More than 500 people have been executed in the state of Texas since 1976, including two from Lubbock in just the past year.
However, while Texas may lead the nation in executions, no one seems to know how much this is costing the taxpayers.
Right now, there are 274 offenders on death row at the Polunsky Unit in Livingston, Texas. The state spends large amounts of money on those individuals every year, but Texas Department of Criminal Justice spokesman Jason Clark says those numbers don't exist.
"We don't break out the cost of general population as opposed to an inmate that's on death row. There's just a flat figure for offenders that spend time in a state-operated prison," Clark said.
TDCJ gets their figures from the Legislative Budget Board, who says the state spends about $57 per day housing inmates across Texas. However, that number is an average of the lowest to highest security inmates.
KCBD: "Bottom line, we don't know how much it costs to keep an inmate on death row?"
KCBD: "And do you think there is something wrong with that?"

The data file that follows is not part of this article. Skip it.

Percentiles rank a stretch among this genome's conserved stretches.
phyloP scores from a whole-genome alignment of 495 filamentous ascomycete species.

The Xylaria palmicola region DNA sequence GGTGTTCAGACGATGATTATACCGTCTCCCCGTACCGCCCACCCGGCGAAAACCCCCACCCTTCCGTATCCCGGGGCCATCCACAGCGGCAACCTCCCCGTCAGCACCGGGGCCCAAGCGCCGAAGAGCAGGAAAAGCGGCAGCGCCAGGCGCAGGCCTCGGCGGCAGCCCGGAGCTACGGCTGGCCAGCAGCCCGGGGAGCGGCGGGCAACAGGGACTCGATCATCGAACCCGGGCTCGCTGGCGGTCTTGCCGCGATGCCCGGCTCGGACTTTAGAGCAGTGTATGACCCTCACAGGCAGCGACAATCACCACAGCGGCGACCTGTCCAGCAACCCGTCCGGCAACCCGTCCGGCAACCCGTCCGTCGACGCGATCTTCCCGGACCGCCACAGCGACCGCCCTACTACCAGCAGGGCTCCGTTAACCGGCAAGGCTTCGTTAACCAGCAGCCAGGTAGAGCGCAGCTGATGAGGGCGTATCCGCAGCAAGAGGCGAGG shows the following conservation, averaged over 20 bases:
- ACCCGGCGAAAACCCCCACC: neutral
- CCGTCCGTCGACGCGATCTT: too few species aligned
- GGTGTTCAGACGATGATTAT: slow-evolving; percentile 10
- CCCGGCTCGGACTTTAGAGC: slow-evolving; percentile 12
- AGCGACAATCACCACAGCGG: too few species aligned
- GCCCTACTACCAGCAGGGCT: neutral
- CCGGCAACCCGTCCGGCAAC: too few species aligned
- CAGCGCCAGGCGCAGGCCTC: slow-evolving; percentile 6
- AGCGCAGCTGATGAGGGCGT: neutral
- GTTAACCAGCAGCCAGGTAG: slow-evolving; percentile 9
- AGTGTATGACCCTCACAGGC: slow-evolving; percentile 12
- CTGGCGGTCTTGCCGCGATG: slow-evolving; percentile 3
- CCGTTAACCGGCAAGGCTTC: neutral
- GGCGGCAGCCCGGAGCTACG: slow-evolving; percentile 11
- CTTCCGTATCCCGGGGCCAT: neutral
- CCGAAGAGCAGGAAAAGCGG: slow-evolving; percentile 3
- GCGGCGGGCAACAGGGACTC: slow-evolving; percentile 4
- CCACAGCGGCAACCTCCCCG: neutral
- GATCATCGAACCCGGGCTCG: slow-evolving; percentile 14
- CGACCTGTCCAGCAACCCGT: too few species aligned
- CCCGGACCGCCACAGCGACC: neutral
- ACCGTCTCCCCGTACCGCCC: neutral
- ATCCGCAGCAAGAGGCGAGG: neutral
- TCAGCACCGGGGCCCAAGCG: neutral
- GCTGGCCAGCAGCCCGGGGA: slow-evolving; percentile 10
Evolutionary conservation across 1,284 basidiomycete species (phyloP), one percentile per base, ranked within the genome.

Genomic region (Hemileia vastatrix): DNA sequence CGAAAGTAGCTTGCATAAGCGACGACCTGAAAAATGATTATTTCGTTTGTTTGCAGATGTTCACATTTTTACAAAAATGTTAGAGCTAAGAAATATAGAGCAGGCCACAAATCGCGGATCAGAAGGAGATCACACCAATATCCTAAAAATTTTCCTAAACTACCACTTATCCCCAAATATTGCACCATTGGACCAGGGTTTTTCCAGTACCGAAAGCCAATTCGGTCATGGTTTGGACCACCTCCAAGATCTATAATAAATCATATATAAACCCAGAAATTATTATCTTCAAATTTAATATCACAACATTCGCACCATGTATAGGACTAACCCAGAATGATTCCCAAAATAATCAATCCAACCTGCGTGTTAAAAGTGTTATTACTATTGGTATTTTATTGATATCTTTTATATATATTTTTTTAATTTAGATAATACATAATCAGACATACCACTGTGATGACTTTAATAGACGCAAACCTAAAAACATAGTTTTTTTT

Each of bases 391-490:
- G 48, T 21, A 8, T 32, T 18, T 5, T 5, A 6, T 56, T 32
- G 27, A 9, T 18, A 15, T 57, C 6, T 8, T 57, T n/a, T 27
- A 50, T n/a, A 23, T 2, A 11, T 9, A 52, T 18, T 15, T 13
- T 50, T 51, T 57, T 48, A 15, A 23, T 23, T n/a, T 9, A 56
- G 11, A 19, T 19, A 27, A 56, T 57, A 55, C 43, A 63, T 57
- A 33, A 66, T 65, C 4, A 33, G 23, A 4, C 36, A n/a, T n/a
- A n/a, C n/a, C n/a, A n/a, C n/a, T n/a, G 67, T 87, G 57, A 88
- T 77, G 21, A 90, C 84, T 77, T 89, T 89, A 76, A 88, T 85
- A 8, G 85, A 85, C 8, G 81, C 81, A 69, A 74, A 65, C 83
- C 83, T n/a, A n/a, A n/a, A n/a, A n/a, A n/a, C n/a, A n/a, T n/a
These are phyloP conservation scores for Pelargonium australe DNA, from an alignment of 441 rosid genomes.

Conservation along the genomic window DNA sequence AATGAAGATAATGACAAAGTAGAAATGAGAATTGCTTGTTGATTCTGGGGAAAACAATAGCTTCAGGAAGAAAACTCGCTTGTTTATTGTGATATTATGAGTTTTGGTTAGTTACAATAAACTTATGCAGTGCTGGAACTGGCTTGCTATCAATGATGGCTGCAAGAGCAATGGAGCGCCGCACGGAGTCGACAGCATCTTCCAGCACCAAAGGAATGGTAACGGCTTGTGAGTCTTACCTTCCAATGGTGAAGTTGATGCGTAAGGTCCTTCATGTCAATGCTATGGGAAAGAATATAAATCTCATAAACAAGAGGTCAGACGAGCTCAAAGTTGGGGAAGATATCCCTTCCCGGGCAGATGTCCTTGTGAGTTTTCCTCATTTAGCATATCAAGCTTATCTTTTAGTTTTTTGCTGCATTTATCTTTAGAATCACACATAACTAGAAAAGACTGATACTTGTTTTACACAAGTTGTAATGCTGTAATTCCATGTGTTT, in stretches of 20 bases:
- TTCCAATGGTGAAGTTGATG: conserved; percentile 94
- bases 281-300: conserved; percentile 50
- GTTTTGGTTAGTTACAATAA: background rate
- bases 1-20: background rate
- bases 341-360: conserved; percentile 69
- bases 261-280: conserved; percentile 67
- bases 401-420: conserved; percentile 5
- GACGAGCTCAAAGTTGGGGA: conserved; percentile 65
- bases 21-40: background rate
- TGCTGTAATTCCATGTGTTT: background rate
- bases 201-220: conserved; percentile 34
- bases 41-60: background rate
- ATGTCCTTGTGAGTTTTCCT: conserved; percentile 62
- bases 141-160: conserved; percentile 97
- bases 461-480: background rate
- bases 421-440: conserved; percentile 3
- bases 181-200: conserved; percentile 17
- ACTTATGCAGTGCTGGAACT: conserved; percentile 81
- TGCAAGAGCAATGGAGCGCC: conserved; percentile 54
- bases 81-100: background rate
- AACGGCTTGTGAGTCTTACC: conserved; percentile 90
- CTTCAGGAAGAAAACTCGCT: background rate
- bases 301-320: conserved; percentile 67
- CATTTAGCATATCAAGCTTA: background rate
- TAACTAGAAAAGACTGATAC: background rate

CLARK: "Our cost analysis is done by the legislative budget board."
Life on death row is significantly different than it is in general population, which could mean a higher price tag.
"Offenders on death row are single-celled, so they spend about 22 to 23 hours a day in their cell. They eat there; they would come out for recreation and a shower," Clark said.
Kristin Houle is the executive director of the Texas Coalition to Abolish the Death Penalty. She says the meter starts running the second a county pursues that sentence.
"In Texas, the average time when someone is sentenced and executed is about 10 to 12 years, so they are entitled to both state and federal appeals and those impact the taxpayers," Houle said.
Houle tells us the last comprehensive study on the cost of the Texas Death Penalty was done in 1992 by the Dallas Morning News. They nailed down a $2.3 million price tag for executions, versus $750,000 for a life sentence. That was 20 years ago.
"We have seen state after state who have managed to conduct cost studies on the death penalty. In fact, there are concerns that Texas has actually done it on the cheap," Houle said.
KCBD was able to find out how much the state is paying for execution drugs. According to receipts we've obtained, a compounding pharmacy in Houston was paid $2,800 for eight vials of Pentobarbital.
We reached out to the Legislative Budget Board to find out if any death penalty cost studies were planned for the future and they said there were not.
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